McCue and the little girl also ran onto the tarmac. She stayed with the girl until her mom found them 30 or 40 minutes later.
The mom, who did not speak English, hugged and kissed McCue when she was reunited with her daughter, McCue said.
Devorace, who has not returned to school, was in line for pizza when the gunfire erupted, McCue said. She and other customers jumped behind a bar and hid.
"The absolute scariest part was trying to call Lauren and she wasn't answering and getting the text from her that said, 'I'm hiding, I can't call,' " McCue said. "I didn't know how long she would be in there or where she was. I didn't know (the gunman's) intentions."
McCue and Heim saw each other on the tarmac but could not pass security officials to reunite. So they told airport police they were sisters. When they reached each other, they hugged and McCue cried.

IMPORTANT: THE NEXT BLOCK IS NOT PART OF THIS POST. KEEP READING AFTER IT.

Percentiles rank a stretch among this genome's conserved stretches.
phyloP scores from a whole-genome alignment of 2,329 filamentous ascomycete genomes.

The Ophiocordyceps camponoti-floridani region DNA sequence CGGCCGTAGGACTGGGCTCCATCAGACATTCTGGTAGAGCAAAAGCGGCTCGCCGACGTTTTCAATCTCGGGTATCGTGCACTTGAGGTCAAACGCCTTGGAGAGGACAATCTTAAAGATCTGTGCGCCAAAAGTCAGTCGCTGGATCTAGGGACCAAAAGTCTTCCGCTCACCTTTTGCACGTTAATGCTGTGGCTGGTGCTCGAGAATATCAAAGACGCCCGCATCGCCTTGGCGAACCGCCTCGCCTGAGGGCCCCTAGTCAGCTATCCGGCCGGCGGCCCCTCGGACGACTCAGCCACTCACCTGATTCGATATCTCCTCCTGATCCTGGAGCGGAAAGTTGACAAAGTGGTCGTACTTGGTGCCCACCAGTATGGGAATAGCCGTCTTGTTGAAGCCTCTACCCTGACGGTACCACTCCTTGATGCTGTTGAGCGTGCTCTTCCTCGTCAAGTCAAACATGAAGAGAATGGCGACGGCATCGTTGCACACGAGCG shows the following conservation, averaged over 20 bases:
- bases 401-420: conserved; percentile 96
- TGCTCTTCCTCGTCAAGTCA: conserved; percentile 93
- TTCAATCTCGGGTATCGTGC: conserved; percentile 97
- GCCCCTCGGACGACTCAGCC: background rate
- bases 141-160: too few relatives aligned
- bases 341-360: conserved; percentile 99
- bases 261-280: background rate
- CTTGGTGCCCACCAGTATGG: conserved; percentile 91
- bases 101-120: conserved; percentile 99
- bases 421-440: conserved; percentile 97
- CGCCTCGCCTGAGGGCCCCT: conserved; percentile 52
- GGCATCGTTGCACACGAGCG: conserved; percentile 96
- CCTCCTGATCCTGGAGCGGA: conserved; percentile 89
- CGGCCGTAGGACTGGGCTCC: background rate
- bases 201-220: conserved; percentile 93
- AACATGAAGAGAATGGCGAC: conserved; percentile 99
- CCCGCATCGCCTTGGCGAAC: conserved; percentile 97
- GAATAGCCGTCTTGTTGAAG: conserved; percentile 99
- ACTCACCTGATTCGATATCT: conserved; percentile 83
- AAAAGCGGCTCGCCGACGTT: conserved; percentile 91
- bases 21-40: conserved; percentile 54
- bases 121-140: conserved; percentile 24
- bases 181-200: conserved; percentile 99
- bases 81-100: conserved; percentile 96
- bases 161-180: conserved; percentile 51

Back inside the terminal, they found a scene of chaos: rows of chairs askew, opened luggage everywhere, half-eaten meals on the ground and scores of eyeglasses that had been crushed in the stampede.
The doors all were guarded by men with guns, they said.
They were not allowed near the area with the bodies.
"I am so thankful to be here," Heim said. "It could have been anyone in that airport. It makes me feel so bad for those who didn't (get out)."
One by one, Sheets gathered his swimmers until all were accounted for.
He brought them back to the hotel, where McCue and Heim could not bring themselves to watch the coverage on television.
"We barely talked about it the rest of the night," McCue said.
Two days later, they flew out of Tampa to return home.